Numeric variables are represented with a linear spline basis. The number of knots is set by the -k option and is the same for all numeric variables (the default is five knots). The -N flag indicates that all variables are numeric. When some are numeric and other are not, the user will need to prepare a small file (called the fascinating file) to inform the program about which variables have which type.

Ordered Variables

The original paper (Buttrey, 1998) described a scheme for handling ordered variables. In this scheme we compute as above, and then use that as a starting point for a non-linear optimization routine in which the ordering is enforced. That routine was taken from the NAG libraries, though, and I am uncertain whether I am permitted to distribute code using pieces of those libraries. For the moment I have used public-domain or open-source code for the eigen-decomposition (using clapack from netlib), for sorting (using slatec from netlib) and for permutation (using ranlib from When I find a good public-domain optimizer I will try to include it. If you have access to the NAG libraries, you can add the -DNAG flag to the set of compiler flags: the program will then use NAG for all these tasks. This will (well, it should) also make the code for ordered variables available although it has not been well tested.

Building a Windows DLL For S-Plus

I am currently trying to build a DLL for S-Plus under windows. This will allow the routine to be called directly from S-Plus with relevant data matrices and parameters passed in. The -DCALL_FROM_S flag is required and this has worked, in the past, on Solaris systems, the resulting object being loaded with S-Plus's dyn.load() function. I will dig up and make available the necessary S-Plus code. However I have not yet been able to build a DLL for Windows.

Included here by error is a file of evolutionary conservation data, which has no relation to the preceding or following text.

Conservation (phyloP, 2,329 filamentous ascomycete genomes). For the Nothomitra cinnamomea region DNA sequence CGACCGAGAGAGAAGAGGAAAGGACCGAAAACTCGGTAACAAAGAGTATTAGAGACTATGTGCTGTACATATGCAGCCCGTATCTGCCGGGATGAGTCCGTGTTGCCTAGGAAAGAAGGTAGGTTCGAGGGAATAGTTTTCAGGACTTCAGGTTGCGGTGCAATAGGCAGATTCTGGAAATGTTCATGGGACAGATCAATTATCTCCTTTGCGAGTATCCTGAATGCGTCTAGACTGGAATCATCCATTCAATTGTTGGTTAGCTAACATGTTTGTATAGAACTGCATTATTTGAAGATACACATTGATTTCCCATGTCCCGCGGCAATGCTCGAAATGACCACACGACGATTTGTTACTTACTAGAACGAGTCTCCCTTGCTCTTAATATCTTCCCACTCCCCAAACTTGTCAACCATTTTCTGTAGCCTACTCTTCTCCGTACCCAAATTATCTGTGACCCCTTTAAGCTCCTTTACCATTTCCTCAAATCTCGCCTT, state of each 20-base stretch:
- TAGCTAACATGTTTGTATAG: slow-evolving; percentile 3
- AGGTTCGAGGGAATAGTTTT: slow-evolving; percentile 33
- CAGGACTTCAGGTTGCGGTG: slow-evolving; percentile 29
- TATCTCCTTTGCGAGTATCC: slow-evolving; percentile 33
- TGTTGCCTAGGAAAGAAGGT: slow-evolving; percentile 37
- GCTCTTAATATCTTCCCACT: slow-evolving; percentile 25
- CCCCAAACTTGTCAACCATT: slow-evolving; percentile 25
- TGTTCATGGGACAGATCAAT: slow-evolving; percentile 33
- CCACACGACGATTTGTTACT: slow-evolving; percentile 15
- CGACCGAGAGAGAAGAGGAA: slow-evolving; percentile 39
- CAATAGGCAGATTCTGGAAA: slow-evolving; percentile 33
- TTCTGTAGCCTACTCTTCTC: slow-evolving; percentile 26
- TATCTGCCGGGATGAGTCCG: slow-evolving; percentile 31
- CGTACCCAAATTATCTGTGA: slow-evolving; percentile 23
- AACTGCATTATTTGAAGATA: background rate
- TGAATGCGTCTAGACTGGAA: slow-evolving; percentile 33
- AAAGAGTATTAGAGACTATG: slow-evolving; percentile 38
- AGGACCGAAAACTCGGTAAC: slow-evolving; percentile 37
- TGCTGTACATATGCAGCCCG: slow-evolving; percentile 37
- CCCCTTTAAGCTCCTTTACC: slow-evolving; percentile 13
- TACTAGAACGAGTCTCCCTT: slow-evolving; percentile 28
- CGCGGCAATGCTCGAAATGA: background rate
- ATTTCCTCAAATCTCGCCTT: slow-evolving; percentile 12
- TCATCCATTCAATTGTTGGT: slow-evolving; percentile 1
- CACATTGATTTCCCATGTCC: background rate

A Note on the Current Version

The version I'm using right now (this one) was compiled with Microsoft Visual C++ with the debug configuration. When I compile into the "release" configuration the program crashes. This makes me nervous. On the other hand the results I'm getting are reasonable. I think it has something to do with memory allocation (doesn't it always?). I'm continuing to look into this as well as playing with the cygwin compilers.

Source Code

You are welcome to the source code. You can find a zipped version here. It has no warranty of any sort, but I believe it works, at least pretty often under many circumstances. Do with it what you will. As mentioned above some pieces were not written by me and may carry open-source-type or other copyrights. If you don't already have them you'll need the libraries lapack.lib, blas.lib, f77.lib, and libi77.lib. The links will let you download versions for Windows (you'll probably need to right-click and choose "Save As..."); for other platforms you'll need to find or build your own. You may also need to re-name these for your compiler.

I Am Not a Software Engineer

My code works but it's not very pretty. Furthermore I'm not great at version control. If you'd like to use my software I'll be happy to help out, at least to the extent that I can and have time available, but I am not a software engineer. I just thought that was important enough to get its own paragraph.

Command-line Options:

-CName of cost file. Default: none; all misclassifications cost 1.
-cUse classification (rather than discrimination). The default.
-dUse discrimination (rather than classification). By default nearest-neighbor classification is used.
-FName of status file, to which "verbose"-type messages are sent. Default: messages are sent to stderr. Even when verbose is 0, there is a small set of messages (like mappings and error rates) you can expect. Messages arising from problems encountered while reading the options are always sent to stderr (since these might arise before the -F option has been parsed).
-fName of fascinating file. The fascinating file gives information about each of the variables in the case where some variables are categorical (or ordered) and others numeric. Default: no file, all variables are unordered categorical (see -N and -U).